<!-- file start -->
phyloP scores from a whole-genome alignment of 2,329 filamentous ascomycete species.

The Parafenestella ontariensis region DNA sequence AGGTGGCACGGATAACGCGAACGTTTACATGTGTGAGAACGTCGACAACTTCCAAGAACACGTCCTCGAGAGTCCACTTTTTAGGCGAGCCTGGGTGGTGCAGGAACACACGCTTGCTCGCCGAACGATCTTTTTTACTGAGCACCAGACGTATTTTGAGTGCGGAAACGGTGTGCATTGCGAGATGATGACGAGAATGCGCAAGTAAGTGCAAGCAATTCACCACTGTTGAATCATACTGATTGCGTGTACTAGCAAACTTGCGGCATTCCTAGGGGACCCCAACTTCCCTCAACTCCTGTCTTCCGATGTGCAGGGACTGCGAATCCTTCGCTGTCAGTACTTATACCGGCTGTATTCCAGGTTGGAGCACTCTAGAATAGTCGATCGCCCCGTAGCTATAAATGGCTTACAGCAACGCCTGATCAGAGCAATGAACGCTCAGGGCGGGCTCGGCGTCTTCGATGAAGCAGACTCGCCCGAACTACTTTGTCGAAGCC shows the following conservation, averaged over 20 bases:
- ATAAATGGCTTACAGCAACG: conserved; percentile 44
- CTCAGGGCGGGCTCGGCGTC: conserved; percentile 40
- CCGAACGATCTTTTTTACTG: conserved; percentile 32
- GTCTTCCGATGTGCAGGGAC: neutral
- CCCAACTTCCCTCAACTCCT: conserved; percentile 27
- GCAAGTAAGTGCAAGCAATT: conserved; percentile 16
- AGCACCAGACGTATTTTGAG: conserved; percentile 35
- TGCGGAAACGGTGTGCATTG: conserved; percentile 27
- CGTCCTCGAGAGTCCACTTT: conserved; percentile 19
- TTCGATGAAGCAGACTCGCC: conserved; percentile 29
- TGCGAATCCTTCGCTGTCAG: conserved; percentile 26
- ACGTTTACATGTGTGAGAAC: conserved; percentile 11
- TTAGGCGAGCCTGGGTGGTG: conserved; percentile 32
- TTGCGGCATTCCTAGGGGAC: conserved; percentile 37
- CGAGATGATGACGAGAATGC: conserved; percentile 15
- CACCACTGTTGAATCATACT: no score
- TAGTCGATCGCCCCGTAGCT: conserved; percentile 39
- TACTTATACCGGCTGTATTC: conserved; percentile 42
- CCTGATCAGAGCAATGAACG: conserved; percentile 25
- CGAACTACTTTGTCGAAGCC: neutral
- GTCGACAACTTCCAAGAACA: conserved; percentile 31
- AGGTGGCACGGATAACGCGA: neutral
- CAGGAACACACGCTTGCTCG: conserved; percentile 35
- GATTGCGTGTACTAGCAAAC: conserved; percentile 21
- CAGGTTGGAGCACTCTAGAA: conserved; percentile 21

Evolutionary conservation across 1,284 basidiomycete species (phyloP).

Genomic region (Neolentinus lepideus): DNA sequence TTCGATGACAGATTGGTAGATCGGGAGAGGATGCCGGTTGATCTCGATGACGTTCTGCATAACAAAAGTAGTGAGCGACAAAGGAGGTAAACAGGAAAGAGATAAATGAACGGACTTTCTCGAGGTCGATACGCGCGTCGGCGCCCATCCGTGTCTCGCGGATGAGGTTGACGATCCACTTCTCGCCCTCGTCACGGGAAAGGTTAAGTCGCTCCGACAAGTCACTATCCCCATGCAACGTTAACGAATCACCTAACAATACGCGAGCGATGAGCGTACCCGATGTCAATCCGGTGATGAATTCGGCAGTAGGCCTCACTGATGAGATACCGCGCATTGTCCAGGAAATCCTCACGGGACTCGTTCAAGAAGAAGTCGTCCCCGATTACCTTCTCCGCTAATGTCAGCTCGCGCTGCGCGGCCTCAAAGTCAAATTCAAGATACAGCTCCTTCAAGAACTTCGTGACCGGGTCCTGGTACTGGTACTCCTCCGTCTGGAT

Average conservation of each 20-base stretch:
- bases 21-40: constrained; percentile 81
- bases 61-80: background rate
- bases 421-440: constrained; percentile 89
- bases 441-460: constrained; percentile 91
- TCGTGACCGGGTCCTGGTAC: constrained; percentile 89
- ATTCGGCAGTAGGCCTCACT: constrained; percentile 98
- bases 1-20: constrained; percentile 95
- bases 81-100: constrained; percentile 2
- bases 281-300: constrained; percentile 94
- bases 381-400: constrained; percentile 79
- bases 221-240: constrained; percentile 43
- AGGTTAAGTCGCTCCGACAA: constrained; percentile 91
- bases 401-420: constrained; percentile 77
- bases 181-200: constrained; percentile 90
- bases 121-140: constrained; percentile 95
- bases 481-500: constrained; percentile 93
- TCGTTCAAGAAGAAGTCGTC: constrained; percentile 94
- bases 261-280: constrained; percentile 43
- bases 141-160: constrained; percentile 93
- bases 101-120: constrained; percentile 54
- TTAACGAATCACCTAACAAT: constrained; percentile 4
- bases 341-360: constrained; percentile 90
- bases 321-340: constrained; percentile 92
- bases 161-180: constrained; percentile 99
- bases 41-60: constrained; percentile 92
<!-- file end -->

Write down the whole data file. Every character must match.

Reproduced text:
phyloP scores from a whole-genome alignment of 2,329 filamentous ascomycete species.

The Parafenestella ontariensis region DNA sequence AGGTGGCACGGATAACGCGAACGTTTACATGTGTGAGAACGTCGACAACTTCCAAGAACACGTCCTCGAGAGTCCACTTTTTAGGCGAGCCTGGGTGGTGCAGGAACACACGCTTGCTCGCCGAACGATCTTTTTTACTGAGCACCAGACGTATTTTGAGTGCGGAAACGGTGTGCATTGCGAGATGATGACGAGAATGCGCAAGTAAGTGCAAGCAATTCACCACTGTTGAATCATACTGATTGCGTGTACTAGCAAACTTGCGGCATTCCTAGGGGACCCCAACTTCCCTCAACTCCTGTCTTCCGATGTGCAGGGACTGCGAATCCTTCGCTGTCAGTACTTATACCGGCTGTATTCCAGGTTGGAGCACTCTAGAATAGTCGATCGCCCCGTAGCTATAAATGGCTTACAGCAACGCCTGATCAGAGCAATGAACGCTCAGGGCGGGCTCGGCGTCTTCGATGAAGCAGACTCGCCCGAACTACTTTGTCGAAGCC shows the following conservation, averaged over 20 bases:
- ATAAATGGCTTACAGCAACG: conserved; percentile 44
- CTCAGGGCGGGCTCGGCGTC: conserved; percentile 40
- CCGAACGATCTTTTTTACTG: conserved; percentile 32
- GTCTTCCGATGTGCAGGGAC: neutral
- CCCAACTTCCCTCAACTCCT: conserved; percentile 27
- GCAAGTAAGTGCAAGCAATT: conserved; percentile 16
- AGCACCAGACGTATTTTGAG: conserved; percentile 35
- TGCGGAAACGGTGTGCATTG: conserved; percentile 27
- CGTCCTCGAGAGTCCACTTT: conserved; percentile 19
- TTCGATGAAGCAGACTCGCC: conserved; percentile 29
- TGCGAATCCTTCGCTGTCAG: conserved; percentile 26
- ACGTTTACATGTGTGAGAAC: conserved; percentile 11
- TTAGGCGAGCCTGGGTGGTG: conserved; percentile 32
- TTGCGGCATTCCTAGGGGAC: conserved; percentile 37
- CGAGATGATGACGAGAATGC: conserved; percentile 15
- CACCACTGTTGAATCATACT: no score
- TAGTCGATCGCCCCGTAGCT: conserved; percentile 39
- TACTTATACCGGCTGTATTC: conserved; percentile 42
- CCTGATCAGAGCAATGAACG: conserved; percentile 25
- CGAACTACTTTGTCGAAGCC: neutral
- GTCGACAACTTCCAAGAACA: conserved; percentile 31
- AGGTGGCACGGATAACGCGA: neutral
- CAGGAACACACGCTTGCTCG: conserved; percentile 35
- GATTGCGTGTACTAGCAAAC: conserved; percentile 21
- CAGGTTGGAGCACTCTAGAA: conserved; percentile 21

Evolutionary conservation across 1,284 basidiomycete species (phyloP).

Genomic region (Neolentinus lepideus): DNA sequence TTCGATGACAGATTGGTAGATCGGGAGAGGATGCCGGTTGATCTCGATGACGTTCTGCATAACAAAAGTAGTGAGCGACAAAGGAGGTAAACAGGAAAGAGATAAATGAACGGACTTTCTCGAGGTCGATACGCGCGTCGGCGCCCATCCGTGTCTCGCGGATGAGGTTGACGATCCACTTCTCGCCCTCGTCACGGGAAAGGTTAAGTCGCTCCGACAAGTCACTATCCCCATGCAACGTTAACGAATCACCTAACAATACGCGAGCGATGAGCGTACCCGATGTCAATCCGGTGATGAATTCGGCAGTAGGCCTCACTGATGAGATACCGCGCATTGTCCAGGAAATCCTCACGGGACTCGTTCAAGAAGAAGTCGTCCCCGATTACCTTCTCCGCTAATGTCAGCTCGCGCTGCGCGGCCTCAAAGTCAAATTCAAGATACAGCTCCTTCAAGAACTTCGTGACCGGGTCCTGGTACTGGTACTCCTCCGTCTGGAT

Average conservation of each 20-base stretch:
- bases 21-40: constrained; percentile 81
- bases 61-80: background rate
- bases 421-440: constrained; percentile 89
- bases 441-460: constrained; percentile 91
- TCGTGACCGGGTCCTGGTAC: constrained; percentile 89
- ATTCGGCAGTAGGCCTCACT: constrained; percentile 98
- bases 1-20: constrained; percentile 95
- bases 81-100: constrained; percentile 2
- bases 281-300: constrained; percentile 94
- bases 381-400: constrained; percentile 79
- bases 221-240: constrained; percentile 43
- AGGTTAAGTCGCTCCGACAA: constrained; percentile 91
- bases 401-420: constrained; percentile 77
- bases 181-200: constrained; percentile 90
- bases 121-140: constrained; percentile 95
- bases 481-500: constrained; percentile 93
- TCGTTCAAGAAGAAGTCGTC: constrained; percentile 94
- bases 261-280: constrained; percentile 43
- bases 141-160: constrained; percentile 93
- bases 101-120: constrained; percentile 54
- TTAACGAATCACCTAACAAT: constrained; percentile 4
- bases 341-360: constrained; percentile 90
- bases 321-340: constrained; percentile 92
- bases 161-180: constrained; percentile 99
- bases 41-60: constrained; percentile 92